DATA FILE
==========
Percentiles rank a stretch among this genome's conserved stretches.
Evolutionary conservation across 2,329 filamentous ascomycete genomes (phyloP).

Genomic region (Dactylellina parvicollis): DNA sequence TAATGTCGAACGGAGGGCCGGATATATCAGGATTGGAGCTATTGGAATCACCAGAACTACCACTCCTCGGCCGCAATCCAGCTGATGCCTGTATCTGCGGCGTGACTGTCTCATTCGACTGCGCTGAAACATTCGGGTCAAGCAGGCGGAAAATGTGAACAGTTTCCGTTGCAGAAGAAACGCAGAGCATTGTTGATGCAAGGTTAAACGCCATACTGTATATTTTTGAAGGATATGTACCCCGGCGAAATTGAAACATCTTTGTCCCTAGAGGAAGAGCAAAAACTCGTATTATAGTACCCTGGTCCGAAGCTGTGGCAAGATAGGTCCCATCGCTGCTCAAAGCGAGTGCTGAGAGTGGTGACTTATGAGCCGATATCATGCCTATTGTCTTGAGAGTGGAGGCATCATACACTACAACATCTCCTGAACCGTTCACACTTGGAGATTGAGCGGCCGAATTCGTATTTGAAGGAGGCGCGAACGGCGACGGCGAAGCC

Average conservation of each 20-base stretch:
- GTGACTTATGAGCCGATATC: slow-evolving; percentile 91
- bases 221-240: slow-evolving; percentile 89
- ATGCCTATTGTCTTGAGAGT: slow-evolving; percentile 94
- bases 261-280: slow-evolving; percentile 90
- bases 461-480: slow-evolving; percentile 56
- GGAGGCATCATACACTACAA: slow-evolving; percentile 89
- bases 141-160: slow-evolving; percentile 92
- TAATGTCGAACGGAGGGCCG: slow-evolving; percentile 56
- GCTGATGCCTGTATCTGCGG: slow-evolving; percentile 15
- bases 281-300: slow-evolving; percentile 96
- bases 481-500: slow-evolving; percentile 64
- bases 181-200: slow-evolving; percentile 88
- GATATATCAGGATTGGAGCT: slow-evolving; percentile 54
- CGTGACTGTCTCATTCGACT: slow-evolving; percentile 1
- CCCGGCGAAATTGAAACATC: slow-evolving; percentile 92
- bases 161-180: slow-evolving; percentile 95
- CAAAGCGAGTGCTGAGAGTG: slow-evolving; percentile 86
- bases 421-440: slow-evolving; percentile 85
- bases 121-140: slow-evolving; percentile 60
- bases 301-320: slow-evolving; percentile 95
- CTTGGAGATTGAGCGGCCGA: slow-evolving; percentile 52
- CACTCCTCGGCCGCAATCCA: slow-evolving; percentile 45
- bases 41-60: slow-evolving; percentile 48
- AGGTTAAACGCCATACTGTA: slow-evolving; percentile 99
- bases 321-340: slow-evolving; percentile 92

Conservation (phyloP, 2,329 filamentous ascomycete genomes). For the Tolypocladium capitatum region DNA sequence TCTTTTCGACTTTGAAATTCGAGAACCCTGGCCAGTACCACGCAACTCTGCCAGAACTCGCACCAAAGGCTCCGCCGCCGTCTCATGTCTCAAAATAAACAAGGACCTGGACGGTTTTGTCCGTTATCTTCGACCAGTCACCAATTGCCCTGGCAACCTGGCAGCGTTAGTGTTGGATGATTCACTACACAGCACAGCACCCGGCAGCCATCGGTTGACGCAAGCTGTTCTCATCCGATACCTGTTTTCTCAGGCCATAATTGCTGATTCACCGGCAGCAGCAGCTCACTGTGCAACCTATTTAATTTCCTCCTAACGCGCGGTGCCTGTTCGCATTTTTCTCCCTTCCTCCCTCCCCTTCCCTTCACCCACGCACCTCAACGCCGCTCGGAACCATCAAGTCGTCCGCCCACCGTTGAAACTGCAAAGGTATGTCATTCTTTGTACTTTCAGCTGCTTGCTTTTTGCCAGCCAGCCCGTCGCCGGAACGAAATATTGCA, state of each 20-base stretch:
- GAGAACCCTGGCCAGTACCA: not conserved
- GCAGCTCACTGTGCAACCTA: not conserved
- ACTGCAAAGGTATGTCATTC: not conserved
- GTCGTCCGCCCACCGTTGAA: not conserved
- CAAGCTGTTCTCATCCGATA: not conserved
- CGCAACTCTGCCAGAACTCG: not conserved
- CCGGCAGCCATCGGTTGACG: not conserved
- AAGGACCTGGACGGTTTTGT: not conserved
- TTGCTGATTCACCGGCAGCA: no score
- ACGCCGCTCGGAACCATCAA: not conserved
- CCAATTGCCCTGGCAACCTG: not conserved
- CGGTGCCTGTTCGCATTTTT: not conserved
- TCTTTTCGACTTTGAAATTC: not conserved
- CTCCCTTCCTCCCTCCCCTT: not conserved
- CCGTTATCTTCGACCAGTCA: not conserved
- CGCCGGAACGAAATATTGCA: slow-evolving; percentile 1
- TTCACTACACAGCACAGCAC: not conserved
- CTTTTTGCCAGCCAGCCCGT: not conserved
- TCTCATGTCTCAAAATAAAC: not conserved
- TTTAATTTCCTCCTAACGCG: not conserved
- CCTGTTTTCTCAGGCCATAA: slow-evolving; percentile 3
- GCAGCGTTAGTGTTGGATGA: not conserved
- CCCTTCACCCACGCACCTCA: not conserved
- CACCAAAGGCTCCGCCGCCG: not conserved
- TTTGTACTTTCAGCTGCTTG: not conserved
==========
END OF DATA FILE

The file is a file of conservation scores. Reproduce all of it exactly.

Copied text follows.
Percentiles rank a stretch among this genome's conserved stretches.
Evolutionary conservation across 2,329 filamentous ascomycete genomes (phyloP).

Genomic region (Dactylellina parvicollis): DNA sequence TAATGTCGAACGGAGGGCCGGATATATCAGGATTGGAGCTATTGGAATCACCAGAACTACCACTCCTCGGCCGCAATCCAGCTGATGCCTGTATCTGCGGCGTGACTGTCTCATTCGACTGCGCTGAAACATTCGGGTCAAGCAGGCGGAAAATGTGAACAGTTTCCGTTGCAGAAGAAACGCAGAGCATTGTTGATGCAAGGTTAAACGCCATACTGTATATTTTTGAAGGATATGTACCCCGGCGAAATTGAAACATCTTTGTCCCTAGAGGAAGAGCAAAAACTCGTATTATAGTACCCTGGTCCGAAGCTGTGGCAAGATAGGTCCCATCGCTGCTCAAAGCGAGTGCTGAGAGTGGTGACTTATGAGCCGATATCATGCCTATTGTCTTGAGAGTGGAGGCATCATACACTACAACATCTCCTGAACCGTTCACACTTGGAGATTGAGCGGCCGAATTCGTATTTGAAGGAGGCGCGAACGGCGACGGCGAAGCC

Average conservation of each 20-base stretch:
- GTGACTTATGAGCCGATATC: slow-evolving; percentile 91
- bases 221-240: slow-evolving; percentile 89
- ATGCCTATTGTCTTGAGAGT: slow-evolving; percentile 94
- bases 261-280: slow-evolving; percentile 90
- bases 461-480: slow-evolving; percentile 56
- GGAGGCATCATACACTACAA: slow-evolving; percentile 89
- bases 141-160: slow-evolving; percentile 92
- TAATGTCGAACGGAGGGCCG: slow-evolving; percentile 56
- GCTGATGCCTGTATCTGCGG: slow-evolving; percentile 15
- bases 281-300: slow-evolving; percentile 96
- bases 481-500: slow-evolving; percentile 64
- bases 181-200: slow-evolving; percentile 88
- GATATATCAGGATTGGAGCT: slow-evolving; percentile 54
- CGTGACTGTCTCATTCGACT: slow-evolving; percentile 1
- CCCGGCGAAATTGAAACATC: slow-evolving; percentile 92
- bases 161-180: slow-evolving; percentile 95
- CAAAGCGAGTGCTGAGAGTG: slow-evolving; percentile 86
- bases 421-440: slow-evolving; percentile 85
- bases 121-140: slow-evolving; percentile 60
- bases 301-320: slow-evolving; percentile 95
- CTTGGAGATTGAGCGGCCGA: slow-evolving; percentile 52
- CACTCCTCGGCCGCAATCCA: slow-evolving; percentile 45
- bases 41-60: slow-evolving; percentile 48
- AGGTTAAACGCCATACTGTA: slow-evolving; percentile 99
- bases 321-340: slow-evolving; percentile 92

Conservation (phyloP, 2,329 filamentous ascomycete genomes). For the Tolypocladium capitatum region DNA sequence TCTTTTCGACTTTGAAATTCGAGAACCCTGGCCAGTACCACGCAACTCTGCCAGAACTCGCACCAAAGGCTCCGCCGCCGTCTCATGTCTCAAAATAAACAAGGACCTGGACGGTTTTGTCCGTTATCTTCGACCAGTCACCAATTGCCCTGGCAACCTGGCAGCGTTAGTGTTGGATGATTCACTACACAGCACAGCACCCGGCAGCCATCGGTTGACGCAAGCTGTTCTCATCCGATACCTGTTTTCTCAGGCCATAATTGCTGATTCACCGGCAGCAGCAGCTCACTGTGCAACCTATTTAATTTCCTCCTAACGCGCGGTGCCTGTTCGCATTTTTCTCCCTTCCTCCCTCCCCTTCCCTTCACCCACGCACCTCAACGCCGCTCGGAACCATCAAGTCGTCCGCCCACCGTTGAAACTGCAAAGGTATGTCATTCTTTGTACTTTCAGCTGCTTGCTTTTTGCCAGCCAGCCCGTCGCCGGAACGAAATATTGCA, state of each 20-base stretch:
- GAGAACCCTGGCCAGTACCA: not conserved
- GCAGCTCACTGTGCAACCTA: not conserved
- ACTGCAAAGGTATGTCATTC: not conserved
- GTCGTCCGCCCACCGTTGAA: not conserved
- CAAGCTGTTCTCATCCGATA: not conserved
- CGCAACTCTGCCAGAACTCG: not conserved
- CCGGCAGCCATCGGTTGACG: not conserved
- AAGGACCTGGACGGTTTTGT: not conserved
- TTGCTGATTCACCGGCAGCA: no score
- ACGCCGCTCGGAACCATCAA: not conserved
- CCAATTGCCCTGGCAACCTG: not conserved
- CGGTGCCTGTTCGCATTTTT: not conserved
- TCTTTTCGACTTTGAAATTC: not conserved
- CTCCCTTCCTCCCTCCCCTT: not conserved
- CCGTTATCTTCGACCAGTCA: not conserved
- CGCCGGAACGAAATATTGCA: slow-evolving; percentile 1
- TTCACTACACAGCACAGCAC: not conserved
- CTTTTTGCCAGCCAGCCCGT: not conserved
- TCTCATGTCTCAAAATAAAC: not conserved
- TTTAATTTCCTCCTAACGCG: not conserved
- CCTGTTTTCTCAGGCCATAA: slow-evolving; percentile 3
- GCAGCGTTAGTGTTGGATGA: not conserved
- CCCTTCACCCACGCACCTCA: not conserved
- CACCAAAGGCTCCGCCGCCG: not conserved
- TTTGTACTTTCAGCTGCTTG: not conserved